THE ENGLISH PEOPLE
The other point of resemblance between the ancient Anglo-Saxons and their modern descendants was their indomitable pride. They could never endure any thing like submission. Though sometimes overpowered, they were never conquered. Though taken prisoners and carried captive, the indomitable spirit which animated them could never be really subdued. The Romans used sometimes to compel their prisoners to fight as gladiators, to make spectacles for the amusement of the people of the city. On one occasion, thirty Anglo-Saxons, who had been taken captive and were reserved for this fate, strangled themselves rather than submit to this indignity. The whole nation manifested on all occasions a very unbending and unsubmissive will, encountering every possible danger and braving every conceivable ill rather than succumb or submit to any power except such as they had themselves created for their own ends; and their descendants, whether in England or America, evince much the same spirit still.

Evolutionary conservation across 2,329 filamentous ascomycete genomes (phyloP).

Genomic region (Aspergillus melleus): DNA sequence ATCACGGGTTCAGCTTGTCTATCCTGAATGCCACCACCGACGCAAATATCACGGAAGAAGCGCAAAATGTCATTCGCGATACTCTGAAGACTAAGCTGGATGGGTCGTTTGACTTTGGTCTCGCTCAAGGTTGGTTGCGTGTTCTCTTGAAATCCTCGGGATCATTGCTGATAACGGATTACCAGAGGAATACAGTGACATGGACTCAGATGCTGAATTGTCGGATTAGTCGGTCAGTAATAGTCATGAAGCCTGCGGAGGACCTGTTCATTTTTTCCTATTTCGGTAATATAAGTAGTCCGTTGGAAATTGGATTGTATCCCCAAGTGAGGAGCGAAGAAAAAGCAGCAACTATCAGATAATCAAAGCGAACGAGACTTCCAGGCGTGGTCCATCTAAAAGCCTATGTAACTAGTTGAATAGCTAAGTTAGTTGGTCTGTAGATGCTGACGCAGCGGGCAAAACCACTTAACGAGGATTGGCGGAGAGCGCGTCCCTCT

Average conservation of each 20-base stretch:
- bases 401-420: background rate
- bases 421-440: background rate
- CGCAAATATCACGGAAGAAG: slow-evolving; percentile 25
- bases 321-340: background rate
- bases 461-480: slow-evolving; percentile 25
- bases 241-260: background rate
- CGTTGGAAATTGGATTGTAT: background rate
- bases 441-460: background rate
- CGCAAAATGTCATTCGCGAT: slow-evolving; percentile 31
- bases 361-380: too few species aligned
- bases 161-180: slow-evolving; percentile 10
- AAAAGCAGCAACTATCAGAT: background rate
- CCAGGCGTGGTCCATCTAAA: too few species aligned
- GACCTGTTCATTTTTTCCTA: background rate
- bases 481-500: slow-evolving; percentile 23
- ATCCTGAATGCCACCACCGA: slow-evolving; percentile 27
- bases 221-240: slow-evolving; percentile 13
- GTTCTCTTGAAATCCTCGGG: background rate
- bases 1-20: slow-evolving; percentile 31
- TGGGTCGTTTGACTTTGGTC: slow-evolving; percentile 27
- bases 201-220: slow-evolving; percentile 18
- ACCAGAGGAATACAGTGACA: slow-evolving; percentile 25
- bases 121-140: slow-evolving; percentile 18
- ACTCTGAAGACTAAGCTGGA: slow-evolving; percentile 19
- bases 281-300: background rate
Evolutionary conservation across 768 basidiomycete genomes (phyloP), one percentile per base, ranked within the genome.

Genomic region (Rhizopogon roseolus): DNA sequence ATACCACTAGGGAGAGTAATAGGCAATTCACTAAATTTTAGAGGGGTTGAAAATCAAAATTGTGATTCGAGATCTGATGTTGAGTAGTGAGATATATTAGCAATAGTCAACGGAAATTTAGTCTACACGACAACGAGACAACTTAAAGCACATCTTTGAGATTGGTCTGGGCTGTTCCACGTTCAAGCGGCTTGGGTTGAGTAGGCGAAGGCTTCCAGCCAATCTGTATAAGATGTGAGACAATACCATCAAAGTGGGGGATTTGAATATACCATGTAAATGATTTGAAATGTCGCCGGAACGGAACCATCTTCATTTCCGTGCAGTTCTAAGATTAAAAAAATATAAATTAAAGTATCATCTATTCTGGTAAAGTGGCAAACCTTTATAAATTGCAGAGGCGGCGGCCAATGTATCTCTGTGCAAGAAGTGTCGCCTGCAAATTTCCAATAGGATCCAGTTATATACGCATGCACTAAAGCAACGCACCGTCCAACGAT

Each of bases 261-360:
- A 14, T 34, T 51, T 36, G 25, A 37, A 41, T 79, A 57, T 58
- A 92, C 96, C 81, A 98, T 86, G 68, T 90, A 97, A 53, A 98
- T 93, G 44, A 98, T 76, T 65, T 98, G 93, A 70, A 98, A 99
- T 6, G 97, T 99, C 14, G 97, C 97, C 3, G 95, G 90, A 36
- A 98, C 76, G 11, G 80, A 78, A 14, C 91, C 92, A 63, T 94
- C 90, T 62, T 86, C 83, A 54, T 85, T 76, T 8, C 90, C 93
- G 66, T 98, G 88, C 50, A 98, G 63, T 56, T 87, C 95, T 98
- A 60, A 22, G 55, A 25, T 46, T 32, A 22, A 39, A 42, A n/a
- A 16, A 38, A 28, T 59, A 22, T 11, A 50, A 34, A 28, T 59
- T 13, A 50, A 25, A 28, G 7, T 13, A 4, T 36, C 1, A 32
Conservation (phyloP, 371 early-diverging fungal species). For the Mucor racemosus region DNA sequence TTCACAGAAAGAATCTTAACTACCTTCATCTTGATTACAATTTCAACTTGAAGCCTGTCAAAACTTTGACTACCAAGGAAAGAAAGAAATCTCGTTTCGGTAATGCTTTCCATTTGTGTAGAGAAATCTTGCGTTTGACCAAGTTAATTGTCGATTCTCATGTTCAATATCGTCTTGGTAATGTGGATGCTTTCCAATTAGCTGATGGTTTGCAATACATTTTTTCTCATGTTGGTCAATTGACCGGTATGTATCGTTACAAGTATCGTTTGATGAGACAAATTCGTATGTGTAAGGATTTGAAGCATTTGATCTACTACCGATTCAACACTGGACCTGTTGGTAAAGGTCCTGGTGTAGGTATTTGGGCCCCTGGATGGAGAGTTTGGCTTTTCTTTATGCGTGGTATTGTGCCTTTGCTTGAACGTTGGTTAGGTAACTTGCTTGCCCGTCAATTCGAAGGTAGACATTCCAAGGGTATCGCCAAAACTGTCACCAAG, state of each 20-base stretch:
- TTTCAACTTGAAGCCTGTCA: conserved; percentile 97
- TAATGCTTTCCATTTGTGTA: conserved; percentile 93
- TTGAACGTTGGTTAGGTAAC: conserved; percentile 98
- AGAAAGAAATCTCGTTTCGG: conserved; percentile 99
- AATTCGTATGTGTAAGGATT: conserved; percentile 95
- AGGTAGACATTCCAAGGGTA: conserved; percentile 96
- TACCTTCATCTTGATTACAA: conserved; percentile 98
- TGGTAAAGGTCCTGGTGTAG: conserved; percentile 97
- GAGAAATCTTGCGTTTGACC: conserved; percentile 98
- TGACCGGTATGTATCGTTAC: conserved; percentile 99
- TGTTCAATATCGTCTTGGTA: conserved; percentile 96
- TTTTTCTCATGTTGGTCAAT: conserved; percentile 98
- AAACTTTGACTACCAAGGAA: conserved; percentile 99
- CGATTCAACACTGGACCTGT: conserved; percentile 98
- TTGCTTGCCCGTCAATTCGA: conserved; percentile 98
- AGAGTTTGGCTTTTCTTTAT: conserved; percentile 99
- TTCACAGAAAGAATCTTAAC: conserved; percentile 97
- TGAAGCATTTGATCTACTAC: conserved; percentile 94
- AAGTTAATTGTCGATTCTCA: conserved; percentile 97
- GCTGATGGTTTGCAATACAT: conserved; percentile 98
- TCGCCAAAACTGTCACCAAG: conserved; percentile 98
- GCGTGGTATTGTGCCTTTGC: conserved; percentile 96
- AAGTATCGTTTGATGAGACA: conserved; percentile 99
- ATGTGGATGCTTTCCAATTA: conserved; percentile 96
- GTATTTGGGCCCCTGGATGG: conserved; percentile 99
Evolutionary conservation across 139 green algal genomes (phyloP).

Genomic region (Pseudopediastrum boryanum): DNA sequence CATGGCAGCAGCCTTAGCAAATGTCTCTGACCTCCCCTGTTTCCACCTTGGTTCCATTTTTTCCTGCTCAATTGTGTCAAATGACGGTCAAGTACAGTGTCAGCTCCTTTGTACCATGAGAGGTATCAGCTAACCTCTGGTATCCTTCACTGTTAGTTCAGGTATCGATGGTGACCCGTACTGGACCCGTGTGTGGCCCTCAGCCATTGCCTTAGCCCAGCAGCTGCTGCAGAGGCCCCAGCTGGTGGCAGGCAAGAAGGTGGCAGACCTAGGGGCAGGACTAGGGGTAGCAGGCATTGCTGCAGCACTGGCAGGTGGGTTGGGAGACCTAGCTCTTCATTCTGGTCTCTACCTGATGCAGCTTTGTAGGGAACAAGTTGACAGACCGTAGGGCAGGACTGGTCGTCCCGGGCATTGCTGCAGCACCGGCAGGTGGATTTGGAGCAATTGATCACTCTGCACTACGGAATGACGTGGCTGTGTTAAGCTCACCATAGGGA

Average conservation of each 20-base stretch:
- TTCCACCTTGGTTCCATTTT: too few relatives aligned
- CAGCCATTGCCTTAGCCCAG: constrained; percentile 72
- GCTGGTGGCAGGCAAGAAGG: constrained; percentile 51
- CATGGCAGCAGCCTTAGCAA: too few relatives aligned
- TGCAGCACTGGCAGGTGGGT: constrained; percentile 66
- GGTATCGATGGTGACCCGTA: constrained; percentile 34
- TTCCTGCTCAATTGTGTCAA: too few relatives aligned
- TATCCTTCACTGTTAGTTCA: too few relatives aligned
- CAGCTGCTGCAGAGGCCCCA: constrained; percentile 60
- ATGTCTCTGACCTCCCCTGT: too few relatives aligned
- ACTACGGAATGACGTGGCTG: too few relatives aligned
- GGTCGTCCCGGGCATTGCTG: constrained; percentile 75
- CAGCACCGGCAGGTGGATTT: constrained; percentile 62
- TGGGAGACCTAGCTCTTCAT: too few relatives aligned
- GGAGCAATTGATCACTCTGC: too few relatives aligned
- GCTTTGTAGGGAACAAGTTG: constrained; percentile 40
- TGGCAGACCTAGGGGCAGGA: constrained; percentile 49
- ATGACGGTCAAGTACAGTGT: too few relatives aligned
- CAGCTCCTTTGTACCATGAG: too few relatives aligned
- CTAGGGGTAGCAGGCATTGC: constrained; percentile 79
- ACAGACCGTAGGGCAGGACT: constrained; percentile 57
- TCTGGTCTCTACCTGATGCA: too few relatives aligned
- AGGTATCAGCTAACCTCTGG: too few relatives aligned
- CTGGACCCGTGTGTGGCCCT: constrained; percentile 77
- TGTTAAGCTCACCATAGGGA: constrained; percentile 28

It was the landing of a few boat-loads of these determined and ferocious barbarians on a small island near the mouth of the Thames, which constitutes the great event of the arrival of the Anglo-Saxons in England, which is so celebrated in English history as the epoch which marks the real and true beginning of British greatness and power. It is true that the history of England goes back beyond this period to narrate, as we have done, the events connected with the contests of the Romans and the aboriginal Britons, and the incursions and maraudings of the Picts and Scots; but all these aborigines passed gradually—after the arrival of the Anglo-Saxons—off the stage. The old stock was wholly displaced. The present monarchy has sprung entirely from its Anglo-Saxon original; [Latest information indicates that the Crown of England belongs to the ancestral house of Hastings who's desendents live in Australia in 2009] so that all which precedes the arrival of this new race is introductory and preliminary, like the history, in this country, of the native American tribes before the coming of the English Pilgrims. As, therefore, the landing of the Pilgrims on the Plymouth Rock marks the true commencement of the history of the American Republic, so that of the Anglo-Saxon adventurers on the island of Thanet represents and marks the origin of the British monarchy. The event therefore, stands as a great and conspicuous landmark, though now dim and distant in the remote antiquity in which it occurred.